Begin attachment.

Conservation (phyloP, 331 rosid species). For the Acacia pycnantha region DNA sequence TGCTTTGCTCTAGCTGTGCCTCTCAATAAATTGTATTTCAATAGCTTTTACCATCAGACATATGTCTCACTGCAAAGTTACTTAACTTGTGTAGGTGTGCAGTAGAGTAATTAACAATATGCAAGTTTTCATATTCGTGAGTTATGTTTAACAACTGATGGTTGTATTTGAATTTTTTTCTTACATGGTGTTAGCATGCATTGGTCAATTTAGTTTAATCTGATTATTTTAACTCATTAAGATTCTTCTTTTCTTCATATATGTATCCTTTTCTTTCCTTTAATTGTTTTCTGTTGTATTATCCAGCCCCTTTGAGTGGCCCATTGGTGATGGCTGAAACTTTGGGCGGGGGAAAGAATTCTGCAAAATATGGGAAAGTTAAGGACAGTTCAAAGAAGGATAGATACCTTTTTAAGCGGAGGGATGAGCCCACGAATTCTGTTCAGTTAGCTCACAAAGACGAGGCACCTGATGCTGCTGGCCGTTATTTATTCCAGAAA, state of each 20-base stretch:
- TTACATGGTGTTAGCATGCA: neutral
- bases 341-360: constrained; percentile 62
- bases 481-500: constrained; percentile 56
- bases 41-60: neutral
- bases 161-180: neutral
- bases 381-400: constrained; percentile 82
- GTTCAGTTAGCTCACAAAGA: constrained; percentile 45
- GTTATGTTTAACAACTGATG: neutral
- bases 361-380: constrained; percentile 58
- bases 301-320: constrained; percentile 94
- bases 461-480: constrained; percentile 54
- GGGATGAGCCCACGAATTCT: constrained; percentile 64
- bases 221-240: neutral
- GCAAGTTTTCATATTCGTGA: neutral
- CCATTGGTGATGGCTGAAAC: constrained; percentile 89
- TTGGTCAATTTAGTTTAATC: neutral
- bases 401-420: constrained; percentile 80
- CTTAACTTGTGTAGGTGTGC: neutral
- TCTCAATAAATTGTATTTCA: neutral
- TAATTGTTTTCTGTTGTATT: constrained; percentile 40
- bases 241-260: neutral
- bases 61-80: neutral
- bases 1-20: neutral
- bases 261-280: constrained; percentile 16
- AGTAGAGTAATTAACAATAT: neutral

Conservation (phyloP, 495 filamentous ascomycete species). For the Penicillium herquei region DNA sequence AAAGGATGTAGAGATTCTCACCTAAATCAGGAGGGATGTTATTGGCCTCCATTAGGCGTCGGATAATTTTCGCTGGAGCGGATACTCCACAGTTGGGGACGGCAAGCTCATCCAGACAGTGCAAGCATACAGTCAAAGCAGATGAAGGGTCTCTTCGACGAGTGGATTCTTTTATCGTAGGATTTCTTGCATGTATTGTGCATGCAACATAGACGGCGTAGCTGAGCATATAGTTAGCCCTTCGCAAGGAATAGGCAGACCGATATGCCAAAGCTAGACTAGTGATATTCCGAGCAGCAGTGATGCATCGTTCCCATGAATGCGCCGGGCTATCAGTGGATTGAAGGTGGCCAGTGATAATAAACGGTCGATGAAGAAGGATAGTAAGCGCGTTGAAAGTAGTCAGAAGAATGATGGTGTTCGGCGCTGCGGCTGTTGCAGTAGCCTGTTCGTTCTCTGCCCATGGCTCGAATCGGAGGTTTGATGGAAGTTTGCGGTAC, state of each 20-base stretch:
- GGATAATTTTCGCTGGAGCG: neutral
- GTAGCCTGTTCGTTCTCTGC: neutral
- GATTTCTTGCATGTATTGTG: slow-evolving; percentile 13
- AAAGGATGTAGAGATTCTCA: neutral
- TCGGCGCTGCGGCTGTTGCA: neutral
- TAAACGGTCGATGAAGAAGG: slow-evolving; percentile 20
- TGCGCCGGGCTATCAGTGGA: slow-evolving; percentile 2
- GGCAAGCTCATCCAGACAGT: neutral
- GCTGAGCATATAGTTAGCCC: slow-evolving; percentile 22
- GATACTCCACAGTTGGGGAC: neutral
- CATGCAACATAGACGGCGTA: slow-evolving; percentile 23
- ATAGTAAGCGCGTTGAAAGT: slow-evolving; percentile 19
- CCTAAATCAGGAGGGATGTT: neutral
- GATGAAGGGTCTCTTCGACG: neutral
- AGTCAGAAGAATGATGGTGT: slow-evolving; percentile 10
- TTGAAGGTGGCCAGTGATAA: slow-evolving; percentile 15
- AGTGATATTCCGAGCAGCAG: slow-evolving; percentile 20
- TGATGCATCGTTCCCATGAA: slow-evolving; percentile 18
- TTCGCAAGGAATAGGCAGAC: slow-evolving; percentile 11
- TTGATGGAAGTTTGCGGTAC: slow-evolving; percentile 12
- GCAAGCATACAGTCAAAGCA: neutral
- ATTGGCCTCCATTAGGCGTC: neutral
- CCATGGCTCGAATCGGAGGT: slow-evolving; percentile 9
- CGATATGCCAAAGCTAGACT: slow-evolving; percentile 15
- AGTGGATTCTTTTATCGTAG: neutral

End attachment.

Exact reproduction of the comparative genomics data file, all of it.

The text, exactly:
Conservation (phyloP, 331 rosid species). For the Acacia pycnantha region DNA sequence TGCTTTGCTCTAGCTGTGCCTCTCAATAAATTGTATTTCAATAGCTTTTACCATCAGACATATGTCTCACTGCAAAGTTACTTAACTTGTGTAGGTGTGCAGTAGAGTAATTAACAATATGCAAGTTTTCATATTCGTGAGTTATGTTTAACAACTGATGGTTGTATTTGAATTTTTTTCTTACATGGTGTTAGCATGCATTGGTCAATTTAGTTTAATCTGATTATTTTAACTCATTAAGATTCTTCTTTTCTTCATATATGTATCCTTTTCTTTCCTTTAATTGTTTTCTGTTGTATTATCCAGCCCCTTTGAGTGGCCCATTGGTGATGGCTGAAACTTTGGGCGGGGGAAAGAATTCTGCAAAATATGGGAAAGTTAAGGACAGTTCAAAGAAGGATAGATACCTTTTTAAGCGGAGGGATGAGCCCACGAATTCTGTTCAGTTAGCTCACAAAGACGAGGCACCTGATGCTGCTGGCCGTTATTTATTCCAGAAA, state of each 20-base stretch:
- TTACATGGTGTTAGCATGCA: neutral
- bases 341-360: constrained; percentile 62
- bases 481-500: constrained; percentile 56
- bases 41-60: neutral
- bases 161-180: neutral
- bases 381-400: constrained; percentile 82
- GTTCAGTTAGCTCACAAAGA: constrained; percentile 45
- GTTATGTTTAACAACTGATG: neutral
- bases 361-380: constrained; percentile 58
- bases 301-320: constrained; percentile 94
- bases 461-480: constrained; percentile 54
- GGGATGAGCCCACGAATTCT: constrained; percentile 64
- bases 221-240: neutral
- GCAAGTTTTCATATTCGTGA: neutral
- CCATTGGTGATGGCTGAAAC: constrained; percentile 89
- TTGGTCAATTTAGTTTAATC: neutral
- bases 401-420: constrained; percentile 80
- CTTAACTTGTGTAGGTGTGC: neutral
- TCTCAATAAATTGTATTTCA: neutral
- TAATTGTTTTCTGTTGTATT: constrained; percentile 40
- bases 241-260: neutral
- bases 61-80: neutral
- bases 1-20: neutral
- bases 261-280: constrained; percentile 16
- AGTAGAGTAATTAACAATAT: neutral

Conservation (phyloP, 495 filamentous ascomycete species). For the Penicillium herquei region DNA sequence AAAGGATGTAGAGATTCTCACCTAAATCAGGAGGGATGTTATTGGCCTCCATTAGGCGTCGGATAATTTTCGCTGGAGCGGATACTCCACAGTTGGGGACGGCAAGCTCATCCAGACAGTGCAAGCATACAGTCAAAGCAGATGAAGGGTCTCTTCGACGAGTGGATTCTTTTATCGTAGGATTTCTTGCATGTATTGTGCATGCAACATAGACGGCGTAGCTGAGCATATAGTTAGCCCTTCGCAAGGAATAGGCAGACCGATATGCCAAAGCTAGACTAGTGATATTCCGAGCAGCAGTGATGCATCGTTCCCATGAATGCGCCGGGCTATCAGTGGATTGAAGGTGGCCAGTGATAATAAACGGTCGATGAAGAAGGATAGTAAGCGCGTTGAAAGTAGTCAGAAGAATGATGGTGTTCGGCGCTGCGGCTGTTGCAGTAGCCTGTTCGTTCTCTGCCCATGGCTCGAATCGGAGGTTTGATGGAAGTTTGCGGTAC, state of each 20-base stretch:
- GGATAATTTTCGCTGGAGCG: neutral
- GTAGCCTGTTCGTTCTCTGC: neutral
- GATTTCTTGCATGTATTGTG: slow-evolving; percentile 13
- AAAGGATGTAGAGATTCTCA: neutral
- TCGGCGCTGCGGCTGTTGCA: neutral
- TAAACGGTCGATGAAGAAGG: slow-evolving; percentile 20
- TGCGCCGGGCTATCAGTGGA: slow-evolving; percentile 2
- GGCAAGCTCATCCAGACAGT: neutral
- GCTGAGCATATAGTTAGCCC: slow-evolving; percentile 22
- GATACTCCACAGTTGGGGAC: neutral
- CATGCAACATAGACGGCGTA: slow-evolving; percentile 23
- ATAGTAAGCGCGTTGAAAGT: slow-evolving; percentile 19
- CCTAAATCAGGAGGGATGTT: neutral
- GATGAAGGGTCTCTTCGACG: neutral
- AGTCAGAAGAATGATGGTGT: slow-evolving; percentile 10
- TTGAAGGTGGCCAGTGATAA: slow-evolving; percentile 15
- AGTGATATTCCGAGCAGCAG: slow-evolving; percentile 20
- TGATGCATCGTTCCCATGAA: slow-evolving; percentile 18
- TTCGCAAGGAATAGGCAGAC: slow-evolving; percentile 11
- TTGATGGAAGTTTGCGGTAC: slow-evolving; percentile 12
- GCAAGCATACAGTCAAAGCA: neutral
- ATTGGCCTCCATTAGGCGTC: neutral
- CCATGGCTCGAATCGGAGGT: slow-evolving; percentile 9
- CGATATGCCAAAGCTAGACT: slow-evolving; percentile 15
- AGTGGATTCTTTTATCGTAG: neutral